I went shopping for a new keyboard for the computer today (bought a Logitech with a really nice feel to it) and had a coffee afterwards in a café nearby. I made this quick (about ten minutes) line drawing of a part of the café, feeling really stressed because people were walking right by my chair looking down into my sketchbook. Of course I didn´t give myself the time to do any crosshatching or details and I wasn´t particularly happy with the result.
When I came home I thought I should still try to save that little drawing somehow, so I scanned it and tried a few things with it in Photoshop. I often feel that drawings colored in Photoshop – or even worse, Illustrator – often feel a little “dead”, if you know what I mean. It can look really cool sometimes if you do it properly and find your own style with it but with my own drawings I mostly just feel like “oops, it died”. So what I do is I add textures.
I´m a real geek when it comes to digital photography, I go around taking snapshots of surfaces like wood, metal, textiles, paper grain, rust, dust, scratches, colorstains and other general signs of decay that you can always find everywhere. I have a whole lot of those textures by now, and I use them a lot when I work in Photoshop. They add a bit of extra spice to images with a lot of flat colour in them. Now, I´m not used to explaining my way of working in Photoshop in English, but I´ll give it a try…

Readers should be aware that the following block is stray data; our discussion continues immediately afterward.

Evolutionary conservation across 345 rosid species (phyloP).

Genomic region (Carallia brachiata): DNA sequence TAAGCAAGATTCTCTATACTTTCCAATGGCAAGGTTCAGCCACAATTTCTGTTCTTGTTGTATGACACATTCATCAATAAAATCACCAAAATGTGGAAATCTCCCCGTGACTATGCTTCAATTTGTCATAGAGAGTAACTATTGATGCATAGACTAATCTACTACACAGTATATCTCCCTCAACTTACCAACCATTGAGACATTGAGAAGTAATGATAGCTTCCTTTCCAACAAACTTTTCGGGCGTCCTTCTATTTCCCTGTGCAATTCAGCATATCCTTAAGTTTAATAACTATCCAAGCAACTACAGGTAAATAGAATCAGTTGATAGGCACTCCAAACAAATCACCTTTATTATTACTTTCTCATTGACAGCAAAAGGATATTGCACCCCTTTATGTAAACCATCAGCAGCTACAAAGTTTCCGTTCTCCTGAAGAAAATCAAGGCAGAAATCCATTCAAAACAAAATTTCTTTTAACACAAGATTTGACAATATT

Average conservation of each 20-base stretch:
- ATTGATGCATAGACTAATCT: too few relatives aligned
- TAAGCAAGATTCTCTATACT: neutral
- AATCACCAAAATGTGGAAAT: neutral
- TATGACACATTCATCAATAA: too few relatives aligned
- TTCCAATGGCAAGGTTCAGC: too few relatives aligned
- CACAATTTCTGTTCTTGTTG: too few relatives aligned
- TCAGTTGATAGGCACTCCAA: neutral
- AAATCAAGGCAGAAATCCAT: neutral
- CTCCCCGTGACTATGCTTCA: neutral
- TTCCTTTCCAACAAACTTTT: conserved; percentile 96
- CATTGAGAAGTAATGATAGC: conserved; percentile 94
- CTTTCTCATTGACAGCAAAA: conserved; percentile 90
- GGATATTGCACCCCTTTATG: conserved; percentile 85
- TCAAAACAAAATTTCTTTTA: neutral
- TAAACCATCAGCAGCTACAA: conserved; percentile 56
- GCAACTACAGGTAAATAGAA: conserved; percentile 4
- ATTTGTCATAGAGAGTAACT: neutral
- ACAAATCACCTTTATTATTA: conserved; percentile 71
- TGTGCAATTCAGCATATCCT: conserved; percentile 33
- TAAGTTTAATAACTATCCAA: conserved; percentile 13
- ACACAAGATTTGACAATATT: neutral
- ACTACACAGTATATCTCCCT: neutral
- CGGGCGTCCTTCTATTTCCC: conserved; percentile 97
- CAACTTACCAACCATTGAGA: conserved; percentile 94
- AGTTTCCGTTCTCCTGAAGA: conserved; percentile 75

I start out with the drawing, getting rid of the white in it so that I have the lines against a transparent background. To colour the drawing I make selections for every area that I want to colour and then fill it with whatever colour I want, in a layer beneath the line drawing. I make sure to save the selections, that way they can be used again. When I´m done colouring (the second image above), I start adding textures. I drag and drop a texture photo onto the drawing so that the photo gets it´s own layer and then I make sure I´m happy with the size and placement of the texture. I then load one of the selections I previously saved, in this case for example the tables, invert the selection and erase. Now the texture photo is left only in the shapes of the tables. I then choose a suitable blending mode for that texture layer – often multiply – and there you are! The tables have both colour and texture! I then go on to the next texture with the same procedure.
I like this way of colouring my drawings, I think it gives them a bit more life than just plain flat digital colour. And believe me, once you start collecting textures, if you haven´t already, you will see the world around you differently. Every little rust stain is a potential image enhancer, so you´d better keep your digital camera ready!